Sacramento K Street Mass Shooting: Is prison making gang violence worse?

A shooting spree that left six people dead and 18 other individuals wounded is being treated as a gang-related incident, the Sacramento Police Department confirmed.

A YouTube video posted shortly after the shooting is shedding new light on what happened Sunday evening and what led up to the shooting.

The video, posted under the account name “Sacramento Gang Archive” and fact-checked by KXTV ABC10 this week claimed the incident’s gang-related ties go “deeper than you think.”

The YouTuber, whose identity is not known, says the shooting happened outside a nightclub along K Street after rival gang members went to the same business. Their nighttime plan to visit the same nightclub was merely a coincidence, the YouTuber says, but the shooting that took place afterward was not.

Sacramento police sources who spoke with KXTV were able to validate about 90 percent of the claims made in the YouTube video, the TV station reported.

Investigators are still gathering photos, videos and eyewitness accounts, including media posted to websites like Twitter, Facebook and Snapchat.

Several people have already been arrested in connection with the shooting, including 27-year-old Smiley Allen Martin, who previously served prison time in connection with a domestic violence case.

Martin was released from prison just two months ago after serving a fraction of his 10-year sentence in the case. He was re-arrested at a local hospital on a weapons violation; police say he was one of the 12 individuals who sustained injuries in the shooting. It is not currently known if Martin fired any shots or if he has any gang ties.

In an interview with the Associated Press, a former Southern California district attorney said Martin would have stayed behind bars until at least May had it not been for Proposition 57, a law enacted in 2016 after broad voter approval that gives prison officials broad leeway in determining jail credits for recidivism-based programming and other incentives.

Officials with the California Department of Corrections and Rehabilitation declined to provide specific facts on Martin’s rehabilitation credits, saying state law prohibits them from disclosing that information.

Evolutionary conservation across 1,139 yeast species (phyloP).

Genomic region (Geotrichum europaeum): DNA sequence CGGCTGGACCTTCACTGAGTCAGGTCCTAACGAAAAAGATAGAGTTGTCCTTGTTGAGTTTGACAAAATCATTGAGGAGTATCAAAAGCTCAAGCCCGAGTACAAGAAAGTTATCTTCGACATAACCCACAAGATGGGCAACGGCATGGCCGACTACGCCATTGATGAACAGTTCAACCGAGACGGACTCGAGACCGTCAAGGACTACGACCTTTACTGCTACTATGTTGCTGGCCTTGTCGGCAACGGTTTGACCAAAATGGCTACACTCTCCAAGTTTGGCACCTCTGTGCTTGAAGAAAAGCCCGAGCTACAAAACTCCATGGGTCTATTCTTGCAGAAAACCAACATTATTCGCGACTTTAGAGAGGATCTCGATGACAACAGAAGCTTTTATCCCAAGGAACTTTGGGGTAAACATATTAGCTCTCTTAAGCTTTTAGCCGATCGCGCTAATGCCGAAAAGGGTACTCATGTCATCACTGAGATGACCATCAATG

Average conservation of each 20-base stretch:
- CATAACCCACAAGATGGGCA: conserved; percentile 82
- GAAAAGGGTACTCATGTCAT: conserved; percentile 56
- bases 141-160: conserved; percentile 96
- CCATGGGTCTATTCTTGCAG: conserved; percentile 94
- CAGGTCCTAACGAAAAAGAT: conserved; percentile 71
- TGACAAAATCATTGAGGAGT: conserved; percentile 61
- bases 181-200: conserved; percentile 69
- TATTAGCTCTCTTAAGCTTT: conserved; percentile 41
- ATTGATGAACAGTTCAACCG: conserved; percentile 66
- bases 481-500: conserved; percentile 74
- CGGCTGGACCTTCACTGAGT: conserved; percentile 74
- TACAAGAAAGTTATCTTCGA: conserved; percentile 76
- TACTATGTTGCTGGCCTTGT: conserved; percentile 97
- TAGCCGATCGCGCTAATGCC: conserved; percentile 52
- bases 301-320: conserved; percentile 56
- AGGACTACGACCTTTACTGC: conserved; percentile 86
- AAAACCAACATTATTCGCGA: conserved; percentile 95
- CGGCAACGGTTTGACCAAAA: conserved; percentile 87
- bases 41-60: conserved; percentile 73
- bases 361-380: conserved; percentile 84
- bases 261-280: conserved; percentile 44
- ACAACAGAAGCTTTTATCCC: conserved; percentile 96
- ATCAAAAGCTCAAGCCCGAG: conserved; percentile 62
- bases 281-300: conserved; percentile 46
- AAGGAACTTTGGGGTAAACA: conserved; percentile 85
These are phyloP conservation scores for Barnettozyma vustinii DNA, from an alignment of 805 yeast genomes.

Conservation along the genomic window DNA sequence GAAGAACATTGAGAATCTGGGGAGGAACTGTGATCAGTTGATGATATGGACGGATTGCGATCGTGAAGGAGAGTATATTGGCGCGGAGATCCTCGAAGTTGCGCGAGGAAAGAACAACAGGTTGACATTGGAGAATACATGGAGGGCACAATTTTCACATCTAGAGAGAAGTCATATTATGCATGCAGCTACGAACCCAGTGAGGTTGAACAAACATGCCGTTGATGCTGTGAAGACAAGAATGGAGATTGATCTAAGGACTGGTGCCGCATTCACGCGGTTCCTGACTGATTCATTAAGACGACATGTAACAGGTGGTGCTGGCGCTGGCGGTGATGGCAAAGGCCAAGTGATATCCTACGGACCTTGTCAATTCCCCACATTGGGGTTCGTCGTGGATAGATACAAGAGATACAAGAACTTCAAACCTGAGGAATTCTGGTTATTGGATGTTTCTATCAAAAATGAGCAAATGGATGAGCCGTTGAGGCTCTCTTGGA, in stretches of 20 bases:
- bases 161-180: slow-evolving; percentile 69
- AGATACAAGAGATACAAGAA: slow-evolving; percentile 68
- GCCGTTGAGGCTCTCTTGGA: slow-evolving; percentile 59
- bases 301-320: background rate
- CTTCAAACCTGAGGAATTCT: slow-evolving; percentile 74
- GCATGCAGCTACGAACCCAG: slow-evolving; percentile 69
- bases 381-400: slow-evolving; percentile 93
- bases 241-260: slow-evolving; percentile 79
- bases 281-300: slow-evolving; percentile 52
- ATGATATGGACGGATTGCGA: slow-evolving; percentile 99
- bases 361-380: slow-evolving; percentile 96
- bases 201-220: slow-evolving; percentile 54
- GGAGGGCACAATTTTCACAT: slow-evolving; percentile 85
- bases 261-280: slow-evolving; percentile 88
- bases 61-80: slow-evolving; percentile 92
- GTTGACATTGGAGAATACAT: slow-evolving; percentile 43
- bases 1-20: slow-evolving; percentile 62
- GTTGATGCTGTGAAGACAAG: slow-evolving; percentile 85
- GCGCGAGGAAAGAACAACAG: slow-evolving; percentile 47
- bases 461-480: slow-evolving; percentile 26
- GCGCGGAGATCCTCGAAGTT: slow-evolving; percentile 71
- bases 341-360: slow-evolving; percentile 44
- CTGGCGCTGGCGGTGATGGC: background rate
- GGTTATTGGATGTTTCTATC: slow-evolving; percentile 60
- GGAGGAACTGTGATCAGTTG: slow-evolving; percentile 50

Martin was eligible for parole in May 2021 because his domestic violence conviction was considered to be non-violent. At his parole hearing, prosecutors said the man had “little regard for human life and the law.”

Now, progressive politicians are joining their counterparts in suggesting “good time” credits and rehabilitation program incentives need to change for those whose offenses include violent acts.

“If people have a history of committing violent acts, and they have not shown a propensity or willingness to change, I don’t think they should be out on the streets,” Darrell Steinberg, the Mayor of Sacramento, said at a recent event.

On Monday, the Los Angeles Times editorial board noted that Martin was not released from prison early and had actually satisfied his sentence in full based on pre-trial custody credits that were awarded to him by the sentencing judge as well as good time credits earned after his sentence was imposed.

The Los Angeles Times said reporting by the Sacramento Bee and others painted a picture of Martin’s “early release” that was far from reality.

“The half-truths about credits and the falsehoods about parole boards shouldn’t be surprising,” the Los Angeles Times wrote. “But they can cause serious harm by undermining tested policies that improve lives. And they make a mockery of our democratic process by lifting up rumor and anecdote, and making them, rather than facts, central to our collective decision-making.”